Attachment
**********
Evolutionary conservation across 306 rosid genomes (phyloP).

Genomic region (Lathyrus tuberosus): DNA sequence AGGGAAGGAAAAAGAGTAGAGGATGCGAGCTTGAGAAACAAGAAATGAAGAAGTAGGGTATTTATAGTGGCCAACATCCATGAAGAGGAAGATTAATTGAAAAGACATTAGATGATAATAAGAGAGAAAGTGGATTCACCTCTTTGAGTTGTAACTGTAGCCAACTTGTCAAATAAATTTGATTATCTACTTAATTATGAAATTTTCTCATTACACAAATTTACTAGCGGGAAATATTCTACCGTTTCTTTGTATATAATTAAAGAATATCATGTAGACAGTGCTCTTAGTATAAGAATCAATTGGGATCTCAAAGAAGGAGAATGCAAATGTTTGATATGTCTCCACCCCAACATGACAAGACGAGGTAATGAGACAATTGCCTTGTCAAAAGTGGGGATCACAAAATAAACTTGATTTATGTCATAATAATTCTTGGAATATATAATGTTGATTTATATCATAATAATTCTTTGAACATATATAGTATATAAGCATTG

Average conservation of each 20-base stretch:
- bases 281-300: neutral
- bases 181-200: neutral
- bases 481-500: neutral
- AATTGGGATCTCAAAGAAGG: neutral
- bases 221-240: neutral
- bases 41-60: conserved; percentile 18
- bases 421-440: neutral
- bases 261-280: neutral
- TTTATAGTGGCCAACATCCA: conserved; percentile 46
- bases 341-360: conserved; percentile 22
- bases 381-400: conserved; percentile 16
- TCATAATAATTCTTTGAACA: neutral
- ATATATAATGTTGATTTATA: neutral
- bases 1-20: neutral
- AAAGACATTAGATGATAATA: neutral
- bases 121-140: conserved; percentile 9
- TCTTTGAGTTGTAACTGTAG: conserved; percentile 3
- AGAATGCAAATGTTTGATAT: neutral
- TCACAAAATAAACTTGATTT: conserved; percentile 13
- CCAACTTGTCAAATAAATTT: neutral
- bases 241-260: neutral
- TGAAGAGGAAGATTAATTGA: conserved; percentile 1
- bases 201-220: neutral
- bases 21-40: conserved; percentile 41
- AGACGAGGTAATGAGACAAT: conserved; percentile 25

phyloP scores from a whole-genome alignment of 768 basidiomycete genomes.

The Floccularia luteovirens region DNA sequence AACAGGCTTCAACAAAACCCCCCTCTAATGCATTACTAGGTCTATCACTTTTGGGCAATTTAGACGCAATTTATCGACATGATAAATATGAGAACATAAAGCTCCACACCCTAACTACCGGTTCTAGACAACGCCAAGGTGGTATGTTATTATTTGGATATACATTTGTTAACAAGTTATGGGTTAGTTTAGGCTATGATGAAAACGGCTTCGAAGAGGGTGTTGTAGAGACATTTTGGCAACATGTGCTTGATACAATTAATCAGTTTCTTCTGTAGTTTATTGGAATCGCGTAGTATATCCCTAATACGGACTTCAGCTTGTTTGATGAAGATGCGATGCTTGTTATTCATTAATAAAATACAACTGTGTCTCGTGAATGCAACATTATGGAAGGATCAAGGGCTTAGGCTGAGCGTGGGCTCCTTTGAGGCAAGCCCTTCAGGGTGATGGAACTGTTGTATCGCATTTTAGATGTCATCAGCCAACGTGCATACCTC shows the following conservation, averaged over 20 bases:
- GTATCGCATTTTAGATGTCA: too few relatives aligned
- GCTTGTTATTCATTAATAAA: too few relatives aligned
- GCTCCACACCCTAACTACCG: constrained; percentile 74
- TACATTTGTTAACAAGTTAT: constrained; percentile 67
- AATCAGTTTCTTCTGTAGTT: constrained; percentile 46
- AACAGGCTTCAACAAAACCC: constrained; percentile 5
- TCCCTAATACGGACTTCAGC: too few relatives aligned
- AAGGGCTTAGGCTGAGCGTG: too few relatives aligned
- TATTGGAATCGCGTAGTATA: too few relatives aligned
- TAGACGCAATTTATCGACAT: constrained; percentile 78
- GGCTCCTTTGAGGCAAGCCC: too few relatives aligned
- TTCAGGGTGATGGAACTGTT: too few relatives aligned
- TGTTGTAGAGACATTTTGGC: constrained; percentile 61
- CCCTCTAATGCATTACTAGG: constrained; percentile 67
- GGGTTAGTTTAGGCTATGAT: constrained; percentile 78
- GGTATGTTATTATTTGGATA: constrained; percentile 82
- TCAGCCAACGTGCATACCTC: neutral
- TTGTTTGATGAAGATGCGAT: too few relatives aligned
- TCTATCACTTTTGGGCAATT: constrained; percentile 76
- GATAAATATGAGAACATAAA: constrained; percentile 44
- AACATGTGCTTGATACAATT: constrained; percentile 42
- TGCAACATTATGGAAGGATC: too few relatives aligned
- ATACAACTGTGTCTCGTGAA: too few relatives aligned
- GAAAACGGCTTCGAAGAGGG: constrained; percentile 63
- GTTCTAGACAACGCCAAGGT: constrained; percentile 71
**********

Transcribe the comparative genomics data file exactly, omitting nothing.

Evolutionary conservation across 306 rosid genomes (phyloP).

Genomic region (Lathyrus tuberosus): DNA sequence AGGGAAGGAAAAAGAGTAGAGGATGCGAGCTTGAGAAACAAGAAATGAAGAAGTAGGGTATTTATAGTGGCCAACATCCATGAAGAGGAAGATTAATTGAAAAGACATTAGATGATAATAAGAGAGAAAGTGGATTCACCTCTTTGAGTTGTAACTGTAGCCAACTTGTCAAATAAATTTGATTATCTACTTAATTATGAAATTTTCTCATTACACAAATTTACTAGCGGGAAATATTCTACCGTTTCTTTGTATATAATTAAAGAATATCATGTAGACAGTGCTCTTAGTATAAGAATCAATTGGGATCTCAAAGAAGGAGAATGCAAATGTTTGATATGTCTCCACCCCAACATGACAAGACGAGGTAATGAGACAATTGCCTTGTCAAAAGTGGGGATCACAAAATAAACTTGATTTATGTCATAATAATTCTTGGAATATATAATGTTGATTTATATCATAATAATTCTTTGAACATATATAGTATATAAGCATTG

Average conservation of each 20-base stretch:
- bases 281-300: neutral
- bases 181-200: neutral
- bases 481-500: neutral
- AATTGGGATCTCAAAGAAGG: neutral
- bases 221-240: neutral
- bases 41-60: conserved; percentile 18
- bases 421-440: neutral
- bases 261-280: neutral
- TTTATAGTGGCCAACATCCA: conserved; percentile 46
- bases 341-360: conserved; percentile 22
- bases 381-400: conserved; percentile 16
- TCATAATAATTCTTTGAACA: neutral
- ATATATAATGTTGATTTATA: neutral
- bases 1-20: neutral
- AAAGACATTAGATGATAATA: neutral
- bases 121-140: conserved; percentile 9
- TCTTTGAGTTGTAACTGTAG: conserved; percentile 3
- AGAATGCAAATGTTTGATAT: neutral
- TCACAAAATAAACTTGATTT: conserved; percentile 13
- CCAACTTGTCAAATAAATTT: neutral
- bases 241-260: neutral
- TGAAGAGGAAGATTAATTGA: conserved; percentile 1
- bases 201-220: neutral
- bases 21-40: conserved; percentile 41
- AGACGAGGTAATGAGACAAT: conserved; percentile 25

phyloP scores from a whole-genome alignment of 768 basidiomycete genomes.

The Floccularia luteovirens region DNA sequence AACAGGCTTCAACAAAACCCCCCTCTAATGCATTACTAGGTCTATCACTTTTGGGCAATTTAGACGCAATTTATCGACATGATAAATATGAGAACATAAAGCTCCACACCCTAACTACCGGTTCTAGACAACGCCAAGGTGGTATGTTATTATTTGGATATACATTTGTTAACAAGTTATGGGTTAGTTTAGGCTATGATGAAAACGGCTTCGAAGAGGGTGTTGTAGAGACATTTTGGCAACATGTGCTTGATACAATTAATCAGTTTCTTCTGTAGTTTATTGGAATCGCGTAGTATATCCCTAATACGGACTTCAGCTTGTTTGATGAAGATGCGATGCTTGTTATTCATTAATAAAATACAACTGTGTCTCGTGAATGCAACATTATGGAAGGATCAAGGGCTTAGGCTGAGCGTGGGCTCCTTTGAGGCAAGCCCTTCAGGGTGATGGAACTGTTGTATCGCATTTTAGATGTCATCAGCCAACGTGCATACCTC shows the following conservation, averaged over 20 bases:
- GTATCGCATTTTAGATGTCA: too few relatives aligned
- GCTTGTTATTCATTAATAAA: too few relatives aligned
- GCTCCACACCCTAACTACCG: constrained; percentile 74
- TACATTTGTTAACAAGTTAT: constrained; percentile 67
- AATCAGTTTCTTCTGTAGTT: constrained; percentile 46
- AACAGGCTTCAACAAAACCC: constrained; percentile 5
- TCCCTAATACGGACTTCAGC: too few relatives aligned
- AAGGGCTTAGGCTGAGCGTG: too few relatives aligned
- TATTGGAATCGCGTAGTATA: too few relatives aligned
- TAGACGCAATTTATCGACAT: constrained; percentile 78
- GGCTCCTTTGAGGCAAGCCC: too few relatives aligned
- TTCAGGGTGATGGAACTGTT: too few relatives aligned
- TGTTGTAGAGACATTTTGGC: constrained; percentile 61
- CCCTCTAATGCATTACTAGG: constrained; percentile 67
- GGGTTAGTTTAGGCTATGAT: constrained; percentile 78
- GGTATGTTATTATTTGGATA: constrained; percentile 82
- TCAGCCAACGTGCATACCTC: neutral
- TTGTTTGATGAAGATGCGAT: too few relatives aligned
- TCTATCACTTTTGGGCAATT: constrained; percentile 76
- GATAAATATGAGAACATAAA: constrained; percentile 44
- AACATGTGCTTGATACAATT: constrained; percentile 42
- TGCAACATTATGGAAGGATC: too few relatives aligned
- ATACAACTGTGTCTCGTGAA: too few relatives aligned
- GAAAACGGCTTCGAAGAGGG: constrained; percentile 63
- GTTCTAGACAACGCCAAGGT: constrained; percentile 71